The following report was written by Rhona Davis, who is currently teaching English in Erbil, Iraq. Rhona conducts periodic interviews with individuals in and around Erbil in an effort to assess the human rights situation there. This report, from July 2008, focuses on the abuses suffered by members of the Democratic Party of Iranian Kurdistan (PDKI) who now live in a refugee camp near Koya, Iraq.
The PDKI was forcibly removed from the border areas between Iran and Iraq in 1994 by the Kurdish parties in Iraq due to pressure from the Iranian government. The party and other Iranian Kurdish groups have collectively lost some 300 people in Iraqi Kurdistan because of the actions of Iranian agents active in that area between 1991 and 1997. For more information on the party, click here.
The PDKI refugee camp near Koya, Iraq was originally built as an army barracks, but when the Iraqi troops withdrew it was given to the PDKI to use as a refugee camp. It is mainly used as living quarters for unmarried men, as well as for TV and radio programmes and newspapers production, while families live in three villages about a kilometre from the main camp. The members of the PDKI were living in the Iranian part of Kurdistan and had been fighting the Iranian regime. However, after the First Gulf War, the Iranian regime started bombarding the region, so they crossed into Iraqi Kurdistan. Now hundreds of families are living in Iraqi Kurdistan, though most of the members of the PDKI are living clandestinely in Iranian Kurdistan.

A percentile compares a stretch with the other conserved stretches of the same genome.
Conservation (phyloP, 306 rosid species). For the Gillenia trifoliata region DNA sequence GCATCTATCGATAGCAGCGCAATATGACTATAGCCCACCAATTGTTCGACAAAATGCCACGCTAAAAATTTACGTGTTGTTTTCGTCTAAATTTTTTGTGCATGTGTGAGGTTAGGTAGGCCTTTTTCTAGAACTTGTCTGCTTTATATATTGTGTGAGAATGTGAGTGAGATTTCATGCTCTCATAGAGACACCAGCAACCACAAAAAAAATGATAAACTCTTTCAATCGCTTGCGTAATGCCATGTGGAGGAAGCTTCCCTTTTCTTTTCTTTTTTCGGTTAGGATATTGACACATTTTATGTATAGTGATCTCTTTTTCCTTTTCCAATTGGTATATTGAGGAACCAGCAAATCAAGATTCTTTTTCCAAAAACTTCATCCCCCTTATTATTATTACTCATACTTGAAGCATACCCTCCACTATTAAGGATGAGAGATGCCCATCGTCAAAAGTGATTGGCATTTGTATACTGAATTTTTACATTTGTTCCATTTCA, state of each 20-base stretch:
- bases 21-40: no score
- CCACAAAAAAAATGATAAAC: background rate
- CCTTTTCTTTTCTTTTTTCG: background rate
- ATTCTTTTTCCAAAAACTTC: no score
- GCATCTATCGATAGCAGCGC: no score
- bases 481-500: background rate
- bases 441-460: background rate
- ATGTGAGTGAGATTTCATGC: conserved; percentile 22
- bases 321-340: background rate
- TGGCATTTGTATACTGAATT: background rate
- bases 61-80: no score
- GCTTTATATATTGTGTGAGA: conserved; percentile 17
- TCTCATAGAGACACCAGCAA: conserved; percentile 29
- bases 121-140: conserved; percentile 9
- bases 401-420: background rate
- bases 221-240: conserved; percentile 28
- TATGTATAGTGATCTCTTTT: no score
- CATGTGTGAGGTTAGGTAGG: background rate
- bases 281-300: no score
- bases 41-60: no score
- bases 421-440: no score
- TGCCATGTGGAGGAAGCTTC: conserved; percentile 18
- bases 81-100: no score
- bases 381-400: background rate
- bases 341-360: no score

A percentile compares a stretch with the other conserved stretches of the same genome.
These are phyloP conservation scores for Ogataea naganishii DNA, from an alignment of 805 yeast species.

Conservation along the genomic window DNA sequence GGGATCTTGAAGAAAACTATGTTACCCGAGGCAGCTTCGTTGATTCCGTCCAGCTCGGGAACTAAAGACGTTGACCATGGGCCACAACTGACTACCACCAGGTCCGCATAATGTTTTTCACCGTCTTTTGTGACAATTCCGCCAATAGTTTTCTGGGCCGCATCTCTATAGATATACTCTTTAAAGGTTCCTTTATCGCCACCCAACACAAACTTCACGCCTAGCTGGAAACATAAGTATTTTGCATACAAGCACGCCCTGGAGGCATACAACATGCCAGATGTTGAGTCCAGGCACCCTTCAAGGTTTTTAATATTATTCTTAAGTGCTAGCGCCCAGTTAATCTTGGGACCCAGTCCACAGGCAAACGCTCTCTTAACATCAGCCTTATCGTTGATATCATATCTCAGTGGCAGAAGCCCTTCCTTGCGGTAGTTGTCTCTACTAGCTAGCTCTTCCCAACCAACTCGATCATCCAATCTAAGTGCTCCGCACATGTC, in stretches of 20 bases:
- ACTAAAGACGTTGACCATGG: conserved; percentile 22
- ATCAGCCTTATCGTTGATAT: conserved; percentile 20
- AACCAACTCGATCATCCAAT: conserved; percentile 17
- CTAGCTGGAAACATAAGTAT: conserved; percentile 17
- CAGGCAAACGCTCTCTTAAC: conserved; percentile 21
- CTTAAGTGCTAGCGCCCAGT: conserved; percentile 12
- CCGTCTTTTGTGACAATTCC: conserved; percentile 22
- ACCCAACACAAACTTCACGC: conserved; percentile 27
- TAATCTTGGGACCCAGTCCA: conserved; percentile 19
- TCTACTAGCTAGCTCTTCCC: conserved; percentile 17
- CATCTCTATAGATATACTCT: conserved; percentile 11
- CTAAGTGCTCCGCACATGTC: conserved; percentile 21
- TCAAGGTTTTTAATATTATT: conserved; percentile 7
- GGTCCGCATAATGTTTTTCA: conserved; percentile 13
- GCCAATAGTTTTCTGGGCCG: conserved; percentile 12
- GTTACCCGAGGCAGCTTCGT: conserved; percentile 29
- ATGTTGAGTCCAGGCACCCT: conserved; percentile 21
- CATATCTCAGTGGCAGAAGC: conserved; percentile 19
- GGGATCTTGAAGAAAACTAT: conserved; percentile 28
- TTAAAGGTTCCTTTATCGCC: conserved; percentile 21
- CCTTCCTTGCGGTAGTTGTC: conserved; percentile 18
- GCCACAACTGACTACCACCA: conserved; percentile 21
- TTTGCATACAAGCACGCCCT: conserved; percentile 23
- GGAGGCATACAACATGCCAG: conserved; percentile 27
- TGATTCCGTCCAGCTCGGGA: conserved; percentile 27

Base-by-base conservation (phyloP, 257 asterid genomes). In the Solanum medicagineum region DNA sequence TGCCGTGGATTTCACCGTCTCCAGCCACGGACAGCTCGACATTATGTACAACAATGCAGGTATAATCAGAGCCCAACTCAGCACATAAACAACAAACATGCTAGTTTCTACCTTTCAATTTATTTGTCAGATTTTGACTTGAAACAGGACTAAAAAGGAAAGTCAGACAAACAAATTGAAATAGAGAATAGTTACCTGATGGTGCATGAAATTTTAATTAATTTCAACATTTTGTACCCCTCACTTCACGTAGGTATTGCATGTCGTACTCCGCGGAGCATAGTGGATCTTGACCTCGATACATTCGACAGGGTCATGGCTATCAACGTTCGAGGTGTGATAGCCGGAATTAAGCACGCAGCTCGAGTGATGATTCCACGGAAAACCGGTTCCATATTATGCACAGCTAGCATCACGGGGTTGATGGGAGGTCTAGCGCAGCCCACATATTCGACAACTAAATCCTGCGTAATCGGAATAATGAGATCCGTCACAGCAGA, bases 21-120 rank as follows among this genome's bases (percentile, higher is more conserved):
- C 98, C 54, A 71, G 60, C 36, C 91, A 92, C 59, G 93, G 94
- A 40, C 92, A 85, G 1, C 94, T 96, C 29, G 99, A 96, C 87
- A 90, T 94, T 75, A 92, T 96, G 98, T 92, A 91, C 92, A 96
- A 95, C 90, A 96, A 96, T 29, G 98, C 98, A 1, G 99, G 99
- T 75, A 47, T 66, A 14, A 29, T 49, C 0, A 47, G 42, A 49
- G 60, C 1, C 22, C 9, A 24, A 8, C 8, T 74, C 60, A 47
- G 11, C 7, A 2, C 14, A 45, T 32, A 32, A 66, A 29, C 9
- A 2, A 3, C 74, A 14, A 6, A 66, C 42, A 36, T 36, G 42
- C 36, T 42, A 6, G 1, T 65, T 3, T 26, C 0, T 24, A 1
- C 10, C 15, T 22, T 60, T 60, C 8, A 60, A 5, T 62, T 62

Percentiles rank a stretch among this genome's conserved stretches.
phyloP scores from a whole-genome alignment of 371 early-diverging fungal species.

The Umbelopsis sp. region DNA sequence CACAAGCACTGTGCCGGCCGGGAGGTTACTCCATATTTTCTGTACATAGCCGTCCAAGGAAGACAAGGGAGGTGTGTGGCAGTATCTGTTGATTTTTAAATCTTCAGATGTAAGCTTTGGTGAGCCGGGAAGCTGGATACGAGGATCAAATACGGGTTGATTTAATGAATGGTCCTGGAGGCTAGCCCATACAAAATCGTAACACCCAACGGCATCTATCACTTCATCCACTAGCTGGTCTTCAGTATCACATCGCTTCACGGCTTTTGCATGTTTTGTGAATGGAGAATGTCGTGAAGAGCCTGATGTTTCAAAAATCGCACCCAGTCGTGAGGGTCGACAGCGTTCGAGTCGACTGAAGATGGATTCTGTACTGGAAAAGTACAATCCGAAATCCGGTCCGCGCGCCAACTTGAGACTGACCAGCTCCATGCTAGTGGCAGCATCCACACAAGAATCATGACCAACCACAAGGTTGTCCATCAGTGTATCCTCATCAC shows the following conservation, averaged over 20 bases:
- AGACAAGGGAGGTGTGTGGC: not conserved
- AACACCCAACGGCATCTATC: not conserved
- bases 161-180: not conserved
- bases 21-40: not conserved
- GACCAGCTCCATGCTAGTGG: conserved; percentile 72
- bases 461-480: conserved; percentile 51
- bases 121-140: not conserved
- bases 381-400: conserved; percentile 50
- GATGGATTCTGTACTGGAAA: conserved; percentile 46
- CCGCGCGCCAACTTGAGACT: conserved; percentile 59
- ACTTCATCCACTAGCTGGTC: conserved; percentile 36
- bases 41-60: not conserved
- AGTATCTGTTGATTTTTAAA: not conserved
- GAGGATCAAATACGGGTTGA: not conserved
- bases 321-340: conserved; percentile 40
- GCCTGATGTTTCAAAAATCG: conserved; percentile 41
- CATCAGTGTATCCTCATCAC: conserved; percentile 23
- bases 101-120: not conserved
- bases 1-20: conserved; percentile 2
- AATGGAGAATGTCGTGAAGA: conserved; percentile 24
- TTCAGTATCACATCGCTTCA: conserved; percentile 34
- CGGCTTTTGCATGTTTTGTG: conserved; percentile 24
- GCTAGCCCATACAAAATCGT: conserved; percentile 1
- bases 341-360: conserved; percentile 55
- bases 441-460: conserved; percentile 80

They emphasize that the reason that all of them were arrested and imprisoned is because they are Kurds, who were fighting for the national rights of Kurdish people. Now they are all active members of “The Council of Defence of Political Prisoners in Eastern Kurdistan,” an organ of the PDKI that tries to help prisoners in Iran through members of the party who are active in Iran and humanitarian organizations. They try to assist prisoners and their families financially and politically, using the media to publicize their situation. Their fundamental desire is to get the same rights as people in more democratic parts of the world. Some of the residents of the camp describe the experiences that led them to move there.
Aisha’s husband, who used to be a commander in the PDKI was terrorized and killed in Iraqi Kurdistan in the spring of 1999 by someone working for the Iranian regime. Her seven children are now aged from 14 to 23 and she has had very little support from anyone. She makes bread for some people living near her and receives some money from the party, which is paid to families who have had a member killed. Her oldest son works as a labourer, building houses in town.